Tonight’s the last opening night of our roller-coaster season. We’ve retired the shortfall. (Shall I say that again? “We retired the shortfall!” In other words, we raised a heck of a lot of money from some amazingly supportive people who believe in our work.) We’re having an incredibly strong series of preview performances for PANGS OF THE MESSIAH with 75% of the audience staying after every night to talk about this electric play. So why can’t I stop worrying? I can answer that question:
Ticket sales. Cognitive dissonance. Not trusting what you know. I’m not the only one who’s nervous on an opening night. Once again, let me learn something from our actors. How do actors deal with butterflies?
They breathe. They focus on their characters’ needs; their tasks; their objectives as they ready themselves to pursue those objectives with intensity, resolve, just as they’ve rehearsed over and over. That’s the kind of discipline an artistic director needs too. One can look at box office reports and grow depressed that there’s such a small advance. Or one can cleave to the adage, “Build It and They Will Come, (if it’s good, that is).” If it’s urgent art that needs to be seen, word will travel. keep reading
There’s been no advance press on this show. Michael Toscano of The Washington Post had called at the end of May to do a story for the Post Weekend section and wanted an inside angle. We provided him with opportunities to meet the Israeli director, the Israeli design team. Michael never returned our calls. The story must have gotten killed.
Wait. I’m being overly glum (typical). Of course there’s been some advance press coverage! Washington Theatre Review has PANGS OF THE MESSIAH listed as its Top Pick for the summer! In fact, in an unprecedented move, WTR’s Top Ten List puts four of our “Voices from a Changing Middle East Festival” offerings in the top 6 slots (including PANGS OF THE MESSIAH, ARIEL SHARON HOVERS BETWEEN LIFE AND DEATH AND DREAMS OF THEODOR HERZL, VIA DOLOROSA, and FROM TEL AVIV TO RAMALLAH: A BEATBOX JOURNEY) together with CATF’s 1001 and MY NAME IS RACHEL CORRIE. That’s a pretty nice designation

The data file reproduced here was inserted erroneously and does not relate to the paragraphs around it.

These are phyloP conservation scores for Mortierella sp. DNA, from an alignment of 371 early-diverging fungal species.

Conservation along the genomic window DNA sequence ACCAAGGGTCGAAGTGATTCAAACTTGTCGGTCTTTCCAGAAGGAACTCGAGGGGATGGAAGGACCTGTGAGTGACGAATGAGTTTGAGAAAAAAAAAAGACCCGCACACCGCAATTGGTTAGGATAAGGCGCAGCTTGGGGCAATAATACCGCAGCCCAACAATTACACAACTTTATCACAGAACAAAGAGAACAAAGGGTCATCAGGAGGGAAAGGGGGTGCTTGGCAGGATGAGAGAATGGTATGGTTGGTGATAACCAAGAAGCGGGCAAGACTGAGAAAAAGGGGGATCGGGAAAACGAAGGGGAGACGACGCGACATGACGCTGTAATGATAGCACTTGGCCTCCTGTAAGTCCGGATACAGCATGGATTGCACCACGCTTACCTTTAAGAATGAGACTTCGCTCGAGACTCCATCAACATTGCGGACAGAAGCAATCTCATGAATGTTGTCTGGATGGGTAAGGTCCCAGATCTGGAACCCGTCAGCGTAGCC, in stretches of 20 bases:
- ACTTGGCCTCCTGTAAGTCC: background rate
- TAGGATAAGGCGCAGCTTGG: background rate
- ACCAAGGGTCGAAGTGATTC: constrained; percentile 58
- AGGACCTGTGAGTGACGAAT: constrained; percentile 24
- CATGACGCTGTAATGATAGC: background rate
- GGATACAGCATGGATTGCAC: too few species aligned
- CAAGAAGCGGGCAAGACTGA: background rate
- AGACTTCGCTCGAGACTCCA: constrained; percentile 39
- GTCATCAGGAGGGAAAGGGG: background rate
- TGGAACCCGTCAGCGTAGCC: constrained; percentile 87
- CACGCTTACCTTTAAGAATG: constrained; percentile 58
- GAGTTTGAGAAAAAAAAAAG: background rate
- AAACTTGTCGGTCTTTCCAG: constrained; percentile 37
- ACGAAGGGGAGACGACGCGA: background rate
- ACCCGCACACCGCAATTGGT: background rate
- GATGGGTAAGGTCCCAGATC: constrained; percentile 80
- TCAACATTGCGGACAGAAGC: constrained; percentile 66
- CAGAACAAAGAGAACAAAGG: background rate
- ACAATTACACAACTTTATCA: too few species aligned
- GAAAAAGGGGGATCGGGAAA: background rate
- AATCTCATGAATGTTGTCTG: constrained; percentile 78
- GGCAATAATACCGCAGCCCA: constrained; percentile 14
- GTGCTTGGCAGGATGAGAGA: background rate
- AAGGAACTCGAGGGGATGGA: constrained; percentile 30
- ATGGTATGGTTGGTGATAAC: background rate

(and some controversial company). WTR editor Manny Strauss made a point of attending a number of our Tea @ 2 Friday readings this past season and heard first hand the tremendous potential of Motti Lerner’s and David Zellnik’s plays. So his advance scouting gave him a scoop on our festival and us a nice little platform of visibility.
But then the question: Why–with this nice advance plug and all the gorgeous festival brochures that have been mailed out and distributed fairly widely–why is the advance so puny? Is it really just “summer?” Or are audiences just scared of new serious work? Serious work that’s critical of Israel? Or more specifically, work that’s critical of Israel’s Settler Movement and its refusal to root out the militant strains within its community? Did we so exhaust our audience’s appetite for new work that they’re staying away en masse until Peter Marks tells them it’s safe to return?
Ah, how I spiral. Better to breathe. And focus. And build (as Rabbi Shmuel Berger says in the play). “Build day and night” (and good things will happen). Of course, it doesn’t turn out so great for Rabbi Berger in the play, in spite of his constructivist ideology. But I think it turns out quite well for our theater-appreciating audience member. Last night’s discussion was really quite sublime in places, and Motti Lerner would have been pleased to hear how many audience members spoke of the ending of his play being “devastatingly perfect; Chekhovian; a classic tragedy.” Indeed, on this opening night morning, one must be impressed by the lonely integrity of this play and its faith in a Theater of Purpose; a Theater of Serious Intention. Motti has built a very well-made family play and it sends us on a harrowing, entertaining, illuminating, heart-rending, and ultimately, I think, inspiring ride, as it pushes us to actively change our consciousness, our passitivty, our disengagement and distance from a place and an issue that’s too important to ignore.
Next time I blog, I’ll be starting to pack for my trip to Australia. I’ll soon be seeing kangaroos and Tom Keneally in his hunting vest and surfing on line to see how we fared in the press. Wishing us all a good opening. Break a leg!